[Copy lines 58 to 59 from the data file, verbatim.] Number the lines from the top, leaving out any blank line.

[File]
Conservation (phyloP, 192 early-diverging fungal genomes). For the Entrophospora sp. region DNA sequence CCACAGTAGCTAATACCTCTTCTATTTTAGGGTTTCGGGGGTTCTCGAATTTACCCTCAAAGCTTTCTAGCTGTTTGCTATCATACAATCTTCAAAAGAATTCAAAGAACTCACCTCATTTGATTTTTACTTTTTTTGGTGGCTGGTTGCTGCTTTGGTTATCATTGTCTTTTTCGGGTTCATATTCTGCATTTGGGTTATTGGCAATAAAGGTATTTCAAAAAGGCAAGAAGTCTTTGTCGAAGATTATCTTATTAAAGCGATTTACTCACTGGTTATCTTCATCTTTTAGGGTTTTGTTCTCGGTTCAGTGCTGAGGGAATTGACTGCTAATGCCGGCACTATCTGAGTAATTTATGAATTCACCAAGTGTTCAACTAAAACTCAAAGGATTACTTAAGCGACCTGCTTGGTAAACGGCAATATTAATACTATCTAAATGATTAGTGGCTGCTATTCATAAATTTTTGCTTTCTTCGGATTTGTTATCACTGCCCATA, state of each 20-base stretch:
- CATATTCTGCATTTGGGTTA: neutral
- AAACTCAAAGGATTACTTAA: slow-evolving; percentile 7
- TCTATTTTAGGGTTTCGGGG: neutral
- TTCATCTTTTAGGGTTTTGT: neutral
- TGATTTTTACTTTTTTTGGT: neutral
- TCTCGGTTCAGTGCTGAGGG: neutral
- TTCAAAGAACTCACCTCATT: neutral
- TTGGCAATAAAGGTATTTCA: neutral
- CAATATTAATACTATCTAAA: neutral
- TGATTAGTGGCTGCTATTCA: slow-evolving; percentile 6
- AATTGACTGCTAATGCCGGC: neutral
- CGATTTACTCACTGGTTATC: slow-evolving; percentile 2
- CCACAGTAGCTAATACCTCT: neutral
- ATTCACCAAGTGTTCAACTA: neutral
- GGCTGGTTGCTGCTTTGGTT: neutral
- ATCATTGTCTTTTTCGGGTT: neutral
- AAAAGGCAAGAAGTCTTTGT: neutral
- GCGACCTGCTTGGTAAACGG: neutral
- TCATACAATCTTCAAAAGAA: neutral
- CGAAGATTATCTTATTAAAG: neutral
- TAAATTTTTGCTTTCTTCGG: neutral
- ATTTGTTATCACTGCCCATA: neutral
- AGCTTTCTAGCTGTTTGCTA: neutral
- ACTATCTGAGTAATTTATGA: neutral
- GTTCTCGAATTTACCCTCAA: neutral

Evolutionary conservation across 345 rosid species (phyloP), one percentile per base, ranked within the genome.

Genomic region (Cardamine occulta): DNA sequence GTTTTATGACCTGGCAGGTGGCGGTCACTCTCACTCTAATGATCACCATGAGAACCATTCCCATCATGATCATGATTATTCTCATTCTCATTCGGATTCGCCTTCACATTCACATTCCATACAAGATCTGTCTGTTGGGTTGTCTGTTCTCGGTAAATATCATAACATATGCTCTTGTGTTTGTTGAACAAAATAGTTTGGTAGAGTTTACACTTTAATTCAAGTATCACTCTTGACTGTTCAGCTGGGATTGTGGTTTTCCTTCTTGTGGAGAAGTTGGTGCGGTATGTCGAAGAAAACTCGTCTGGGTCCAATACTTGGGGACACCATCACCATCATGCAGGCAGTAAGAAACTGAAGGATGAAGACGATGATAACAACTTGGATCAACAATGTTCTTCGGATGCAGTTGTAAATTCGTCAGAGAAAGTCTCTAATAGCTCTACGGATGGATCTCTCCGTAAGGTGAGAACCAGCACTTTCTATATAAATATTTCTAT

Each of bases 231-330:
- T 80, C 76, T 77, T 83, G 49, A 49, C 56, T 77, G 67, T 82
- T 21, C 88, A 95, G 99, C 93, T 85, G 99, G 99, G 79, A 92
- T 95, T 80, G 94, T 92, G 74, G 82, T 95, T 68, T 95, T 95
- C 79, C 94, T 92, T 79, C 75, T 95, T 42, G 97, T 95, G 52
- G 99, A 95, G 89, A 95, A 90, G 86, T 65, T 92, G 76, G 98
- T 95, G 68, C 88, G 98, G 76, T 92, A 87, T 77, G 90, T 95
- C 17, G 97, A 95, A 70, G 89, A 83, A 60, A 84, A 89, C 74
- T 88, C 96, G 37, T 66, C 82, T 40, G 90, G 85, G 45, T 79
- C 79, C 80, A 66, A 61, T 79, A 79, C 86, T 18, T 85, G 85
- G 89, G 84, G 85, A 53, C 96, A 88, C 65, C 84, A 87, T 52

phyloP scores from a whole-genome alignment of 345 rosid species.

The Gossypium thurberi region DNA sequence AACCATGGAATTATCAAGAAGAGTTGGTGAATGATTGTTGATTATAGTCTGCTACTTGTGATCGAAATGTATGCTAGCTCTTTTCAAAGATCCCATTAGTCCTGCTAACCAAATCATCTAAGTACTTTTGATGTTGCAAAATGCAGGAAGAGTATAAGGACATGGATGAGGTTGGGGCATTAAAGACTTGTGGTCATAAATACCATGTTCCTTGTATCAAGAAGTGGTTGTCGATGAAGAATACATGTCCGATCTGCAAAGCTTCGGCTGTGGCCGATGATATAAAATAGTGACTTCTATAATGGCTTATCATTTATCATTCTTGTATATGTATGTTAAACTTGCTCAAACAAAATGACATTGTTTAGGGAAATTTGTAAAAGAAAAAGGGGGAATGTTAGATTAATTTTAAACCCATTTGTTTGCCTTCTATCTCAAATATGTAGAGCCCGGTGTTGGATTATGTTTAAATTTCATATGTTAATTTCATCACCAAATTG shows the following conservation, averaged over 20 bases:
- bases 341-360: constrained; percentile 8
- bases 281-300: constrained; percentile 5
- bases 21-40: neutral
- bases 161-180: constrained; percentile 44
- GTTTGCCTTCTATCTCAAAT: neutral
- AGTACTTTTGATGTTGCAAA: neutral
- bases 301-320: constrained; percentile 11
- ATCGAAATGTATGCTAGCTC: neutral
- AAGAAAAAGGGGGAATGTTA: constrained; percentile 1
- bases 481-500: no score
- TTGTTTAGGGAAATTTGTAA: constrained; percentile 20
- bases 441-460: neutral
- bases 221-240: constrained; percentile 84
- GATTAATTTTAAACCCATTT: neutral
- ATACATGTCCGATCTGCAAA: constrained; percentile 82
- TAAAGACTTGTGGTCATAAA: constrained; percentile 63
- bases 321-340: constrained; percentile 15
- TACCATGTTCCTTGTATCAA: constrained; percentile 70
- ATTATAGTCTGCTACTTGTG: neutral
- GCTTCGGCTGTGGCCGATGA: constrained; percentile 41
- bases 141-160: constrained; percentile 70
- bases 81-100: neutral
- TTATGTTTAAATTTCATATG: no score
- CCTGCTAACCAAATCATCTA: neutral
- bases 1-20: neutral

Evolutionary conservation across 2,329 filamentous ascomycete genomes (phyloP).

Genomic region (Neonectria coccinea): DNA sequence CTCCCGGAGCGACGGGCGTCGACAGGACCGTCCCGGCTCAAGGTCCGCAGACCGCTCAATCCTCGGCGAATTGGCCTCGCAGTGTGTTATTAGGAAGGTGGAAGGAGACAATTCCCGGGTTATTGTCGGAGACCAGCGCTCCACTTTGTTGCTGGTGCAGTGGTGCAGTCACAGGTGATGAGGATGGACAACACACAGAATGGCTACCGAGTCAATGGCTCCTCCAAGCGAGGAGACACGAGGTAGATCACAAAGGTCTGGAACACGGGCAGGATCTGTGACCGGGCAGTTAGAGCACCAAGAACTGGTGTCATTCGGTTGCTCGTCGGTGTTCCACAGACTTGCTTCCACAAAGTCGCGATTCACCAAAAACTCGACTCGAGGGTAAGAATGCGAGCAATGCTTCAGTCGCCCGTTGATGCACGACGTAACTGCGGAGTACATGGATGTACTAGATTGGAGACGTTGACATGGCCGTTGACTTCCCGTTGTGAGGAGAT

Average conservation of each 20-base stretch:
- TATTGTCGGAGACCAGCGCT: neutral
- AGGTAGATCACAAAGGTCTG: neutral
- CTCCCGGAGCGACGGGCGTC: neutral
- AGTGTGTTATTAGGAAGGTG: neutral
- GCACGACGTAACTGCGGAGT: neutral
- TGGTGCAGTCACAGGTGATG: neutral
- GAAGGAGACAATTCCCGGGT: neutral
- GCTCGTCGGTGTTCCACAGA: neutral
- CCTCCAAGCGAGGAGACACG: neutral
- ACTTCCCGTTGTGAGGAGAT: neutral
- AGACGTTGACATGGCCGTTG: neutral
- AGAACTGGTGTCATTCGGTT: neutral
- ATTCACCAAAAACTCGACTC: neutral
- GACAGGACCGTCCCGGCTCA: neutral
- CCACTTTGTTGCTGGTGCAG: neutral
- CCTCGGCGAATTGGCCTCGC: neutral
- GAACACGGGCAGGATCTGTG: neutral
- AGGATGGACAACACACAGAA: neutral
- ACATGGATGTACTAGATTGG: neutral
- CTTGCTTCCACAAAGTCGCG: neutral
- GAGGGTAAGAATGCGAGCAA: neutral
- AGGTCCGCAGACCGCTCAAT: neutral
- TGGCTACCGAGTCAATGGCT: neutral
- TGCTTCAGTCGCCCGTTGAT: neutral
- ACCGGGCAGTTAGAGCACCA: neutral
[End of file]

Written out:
- bases 321-340: constrained; percentile 15
- TACCATGTTCCTTGTATCAA: constrained; percentile 70